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Iris

(2015, 83 mins, DCP)
Director:
CAST Iris Apfel

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Meet Iris Apfel, doyenne of New York fashion, and more importantly an indomitable and inspiring life force well into her ninth decade. Quick-witted and always flamboyantly dressed, Iris retains her enthusiasm for fashion, art and people. Despite the abundance of glamour in her current life, she continues to embrace the values and work ethic established during a middle-class Queens upbringing during the Great Depression. "I feel lucky to be working. If you’re lucky enough to do something you love, everything else follows."

"Iris’ creativity lies not in inventing anything new, but in her startling assemblages of found objects. Her illustrious career as an interior designer included consultations with multiple successive inhabitants of the White House (her unspecified “problems” with Jackie Kennedy are allowed to pass in charged silence), while offbeat items stored in a massive Long Island City warehouse reflect a long, varied history of catering to more adventurous upscale clients.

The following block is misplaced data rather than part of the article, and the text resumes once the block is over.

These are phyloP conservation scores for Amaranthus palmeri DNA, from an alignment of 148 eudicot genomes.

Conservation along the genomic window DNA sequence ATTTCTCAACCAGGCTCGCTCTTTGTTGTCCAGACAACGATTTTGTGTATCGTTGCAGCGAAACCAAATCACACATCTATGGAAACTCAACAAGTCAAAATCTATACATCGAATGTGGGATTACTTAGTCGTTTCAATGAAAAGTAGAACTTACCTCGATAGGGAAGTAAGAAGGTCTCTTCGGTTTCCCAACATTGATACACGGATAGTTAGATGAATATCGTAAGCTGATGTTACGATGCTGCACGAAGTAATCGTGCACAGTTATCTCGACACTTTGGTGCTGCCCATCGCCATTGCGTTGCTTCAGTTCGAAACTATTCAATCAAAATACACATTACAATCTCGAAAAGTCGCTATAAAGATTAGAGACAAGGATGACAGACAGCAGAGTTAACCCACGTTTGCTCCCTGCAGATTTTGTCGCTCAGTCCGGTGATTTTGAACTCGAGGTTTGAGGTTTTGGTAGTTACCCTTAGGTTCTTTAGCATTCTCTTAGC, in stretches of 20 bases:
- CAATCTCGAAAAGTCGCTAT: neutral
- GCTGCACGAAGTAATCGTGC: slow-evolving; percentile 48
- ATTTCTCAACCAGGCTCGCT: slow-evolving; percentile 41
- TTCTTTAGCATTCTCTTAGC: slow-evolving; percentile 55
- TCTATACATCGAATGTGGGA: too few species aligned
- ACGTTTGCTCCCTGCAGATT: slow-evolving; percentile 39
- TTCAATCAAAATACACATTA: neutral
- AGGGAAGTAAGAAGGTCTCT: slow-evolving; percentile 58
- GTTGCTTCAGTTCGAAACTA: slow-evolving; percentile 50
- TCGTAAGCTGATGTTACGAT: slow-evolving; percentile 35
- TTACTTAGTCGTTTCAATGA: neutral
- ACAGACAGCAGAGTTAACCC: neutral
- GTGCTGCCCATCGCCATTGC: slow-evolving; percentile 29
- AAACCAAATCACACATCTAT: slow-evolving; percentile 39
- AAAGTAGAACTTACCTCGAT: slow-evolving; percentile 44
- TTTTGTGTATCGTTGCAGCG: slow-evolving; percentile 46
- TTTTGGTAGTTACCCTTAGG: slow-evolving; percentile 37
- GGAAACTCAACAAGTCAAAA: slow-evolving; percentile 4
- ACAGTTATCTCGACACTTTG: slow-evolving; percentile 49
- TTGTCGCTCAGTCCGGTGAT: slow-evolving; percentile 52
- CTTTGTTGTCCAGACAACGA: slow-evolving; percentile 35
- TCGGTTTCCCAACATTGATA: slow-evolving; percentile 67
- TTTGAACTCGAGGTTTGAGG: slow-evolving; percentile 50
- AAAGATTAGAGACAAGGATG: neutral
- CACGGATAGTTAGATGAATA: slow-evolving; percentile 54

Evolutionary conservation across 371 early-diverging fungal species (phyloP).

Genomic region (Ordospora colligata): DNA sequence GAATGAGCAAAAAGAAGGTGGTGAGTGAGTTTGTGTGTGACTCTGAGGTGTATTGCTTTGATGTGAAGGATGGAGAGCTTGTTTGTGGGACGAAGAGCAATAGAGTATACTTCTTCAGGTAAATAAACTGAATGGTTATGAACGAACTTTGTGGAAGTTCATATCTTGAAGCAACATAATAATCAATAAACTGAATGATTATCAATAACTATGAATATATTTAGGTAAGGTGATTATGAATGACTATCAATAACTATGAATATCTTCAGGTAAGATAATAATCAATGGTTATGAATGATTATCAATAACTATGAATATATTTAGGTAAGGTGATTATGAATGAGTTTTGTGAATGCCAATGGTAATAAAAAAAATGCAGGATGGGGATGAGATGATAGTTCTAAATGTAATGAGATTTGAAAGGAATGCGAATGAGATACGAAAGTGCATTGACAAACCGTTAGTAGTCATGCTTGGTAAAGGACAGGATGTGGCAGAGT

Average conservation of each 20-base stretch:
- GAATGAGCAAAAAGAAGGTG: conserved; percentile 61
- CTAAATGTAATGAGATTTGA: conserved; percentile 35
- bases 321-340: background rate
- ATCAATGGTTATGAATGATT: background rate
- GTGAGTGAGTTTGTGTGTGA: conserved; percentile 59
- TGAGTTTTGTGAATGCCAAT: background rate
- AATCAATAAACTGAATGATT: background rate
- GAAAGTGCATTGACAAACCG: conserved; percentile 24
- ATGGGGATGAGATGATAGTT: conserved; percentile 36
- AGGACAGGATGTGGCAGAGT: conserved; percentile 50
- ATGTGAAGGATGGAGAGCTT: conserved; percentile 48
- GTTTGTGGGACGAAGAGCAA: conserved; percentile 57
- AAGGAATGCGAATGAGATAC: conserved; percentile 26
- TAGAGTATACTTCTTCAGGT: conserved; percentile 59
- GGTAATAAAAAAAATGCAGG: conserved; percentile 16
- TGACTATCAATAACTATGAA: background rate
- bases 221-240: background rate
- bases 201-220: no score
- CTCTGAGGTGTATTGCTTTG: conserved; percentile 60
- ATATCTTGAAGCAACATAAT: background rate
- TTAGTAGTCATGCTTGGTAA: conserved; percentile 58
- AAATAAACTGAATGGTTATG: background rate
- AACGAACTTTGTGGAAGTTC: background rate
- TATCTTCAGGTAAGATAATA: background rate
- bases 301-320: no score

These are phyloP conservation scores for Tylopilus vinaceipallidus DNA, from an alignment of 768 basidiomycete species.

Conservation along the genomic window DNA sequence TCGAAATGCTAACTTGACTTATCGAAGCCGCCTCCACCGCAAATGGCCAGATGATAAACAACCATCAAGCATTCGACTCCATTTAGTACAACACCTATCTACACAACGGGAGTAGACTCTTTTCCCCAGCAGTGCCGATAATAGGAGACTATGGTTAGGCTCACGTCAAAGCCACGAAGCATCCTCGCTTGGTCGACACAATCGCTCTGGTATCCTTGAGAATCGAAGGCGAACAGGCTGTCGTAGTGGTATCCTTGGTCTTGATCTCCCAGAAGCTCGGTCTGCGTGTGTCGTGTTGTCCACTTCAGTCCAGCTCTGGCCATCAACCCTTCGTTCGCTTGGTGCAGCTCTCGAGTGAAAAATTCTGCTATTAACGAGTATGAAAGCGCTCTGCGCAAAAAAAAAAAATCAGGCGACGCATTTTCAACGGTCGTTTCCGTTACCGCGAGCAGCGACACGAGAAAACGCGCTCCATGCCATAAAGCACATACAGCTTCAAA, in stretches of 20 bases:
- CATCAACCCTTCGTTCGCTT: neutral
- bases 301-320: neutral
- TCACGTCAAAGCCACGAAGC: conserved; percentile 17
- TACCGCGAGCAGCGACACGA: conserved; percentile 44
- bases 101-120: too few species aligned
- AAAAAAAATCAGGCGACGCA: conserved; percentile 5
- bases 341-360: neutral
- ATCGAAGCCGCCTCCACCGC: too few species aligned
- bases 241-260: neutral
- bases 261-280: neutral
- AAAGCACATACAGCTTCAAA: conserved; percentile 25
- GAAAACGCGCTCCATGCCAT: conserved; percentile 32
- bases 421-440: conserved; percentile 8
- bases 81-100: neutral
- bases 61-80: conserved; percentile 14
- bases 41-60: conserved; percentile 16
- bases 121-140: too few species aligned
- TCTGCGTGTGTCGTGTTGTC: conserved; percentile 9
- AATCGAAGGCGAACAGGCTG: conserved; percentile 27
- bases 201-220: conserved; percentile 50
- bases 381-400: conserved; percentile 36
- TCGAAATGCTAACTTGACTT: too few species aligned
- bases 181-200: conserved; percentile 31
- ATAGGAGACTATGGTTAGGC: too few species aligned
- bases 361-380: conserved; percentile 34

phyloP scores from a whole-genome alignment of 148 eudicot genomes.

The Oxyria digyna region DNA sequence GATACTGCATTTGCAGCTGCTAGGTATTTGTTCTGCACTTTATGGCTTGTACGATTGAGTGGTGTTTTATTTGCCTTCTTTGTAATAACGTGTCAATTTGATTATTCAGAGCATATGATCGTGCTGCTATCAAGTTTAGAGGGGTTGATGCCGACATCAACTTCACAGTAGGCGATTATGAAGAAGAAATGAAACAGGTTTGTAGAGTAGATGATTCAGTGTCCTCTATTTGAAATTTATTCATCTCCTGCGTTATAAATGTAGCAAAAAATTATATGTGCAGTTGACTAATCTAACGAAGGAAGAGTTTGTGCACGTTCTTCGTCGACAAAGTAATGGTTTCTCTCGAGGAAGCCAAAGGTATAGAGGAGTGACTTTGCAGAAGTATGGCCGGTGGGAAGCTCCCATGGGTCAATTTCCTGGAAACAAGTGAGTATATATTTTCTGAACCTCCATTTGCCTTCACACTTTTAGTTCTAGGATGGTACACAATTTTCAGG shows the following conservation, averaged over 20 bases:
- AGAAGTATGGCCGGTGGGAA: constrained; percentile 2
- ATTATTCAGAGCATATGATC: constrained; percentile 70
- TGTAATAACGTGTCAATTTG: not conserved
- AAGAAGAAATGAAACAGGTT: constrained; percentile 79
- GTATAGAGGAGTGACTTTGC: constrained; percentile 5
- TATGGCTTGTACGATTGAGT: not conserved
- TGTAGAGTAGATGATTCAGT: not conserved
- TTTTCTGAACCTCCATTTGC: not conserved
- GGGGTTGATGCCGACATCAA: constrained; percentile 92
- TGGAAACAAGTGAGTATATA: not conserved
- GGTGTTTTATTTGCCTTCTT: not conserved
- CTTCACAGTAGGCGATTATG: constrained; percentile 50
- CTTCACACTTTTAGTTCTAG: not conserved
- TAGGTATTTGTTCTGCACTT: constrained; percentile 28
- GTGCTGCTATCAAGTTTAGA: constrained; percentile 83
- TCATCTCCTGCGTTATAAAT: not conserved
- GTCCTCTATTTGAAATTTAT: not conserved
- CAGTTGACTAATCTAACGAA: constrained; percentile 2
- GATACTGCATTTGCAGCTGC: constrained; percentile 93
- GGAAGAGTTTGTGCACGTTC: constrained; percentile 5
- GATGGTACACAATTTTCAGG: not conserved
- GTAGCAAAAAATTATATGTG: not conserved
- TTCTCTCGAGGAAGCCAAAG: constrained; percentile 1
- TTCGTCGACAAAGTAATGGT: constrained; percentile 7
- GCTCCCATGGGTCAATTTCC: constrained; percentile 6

Carl’s 16mm footage and Nikon-shot still photographs document the couple’s twice-yearly globetrotting shopping trips to out-of-the-way bazaars, flea markets and assorted outposts in search of the eye-catching and off-kilter. A priest’s vestments, for instance, might be bought and repurposed as loungewear. Maysles captures Iris’ present-day shopping expeditions as, squired by designer Duro Olowu, she ventures into no less esoteric, off-the-beaten-path venues in Harlem, whose neighborhood churchwomen’s “Sunday best” she emphatically favors over the uniform black paraded in Soho.


Iris’ love of craftsmanship, which she sees disappearing under a flood of homogenization and conformity, led her and Carl to found Old World Weavers, a factory that reproduced unique 17th-, 18th- and 19th-century fabrics and designs — well known, as was Iris herself, within the trade. But it took a 2005 exhibition at the Metropolitan Museum of Art, titled “Rara Avis: The Irreverent Iris Apfel,” spearheaded by fashion scholar Harold Koda, to transform her, in her own wry epithet, into “an octogenarian starlet” and to elevate her “improvisations” to the status of wondrous creations."

— Ronnie Scheib, Variety

"A joyous celebration of creativity and razor-sharp wit sustained into old age, as evinced by outspoken nonagenarian fashion icon Iris Apfel."

— Variety

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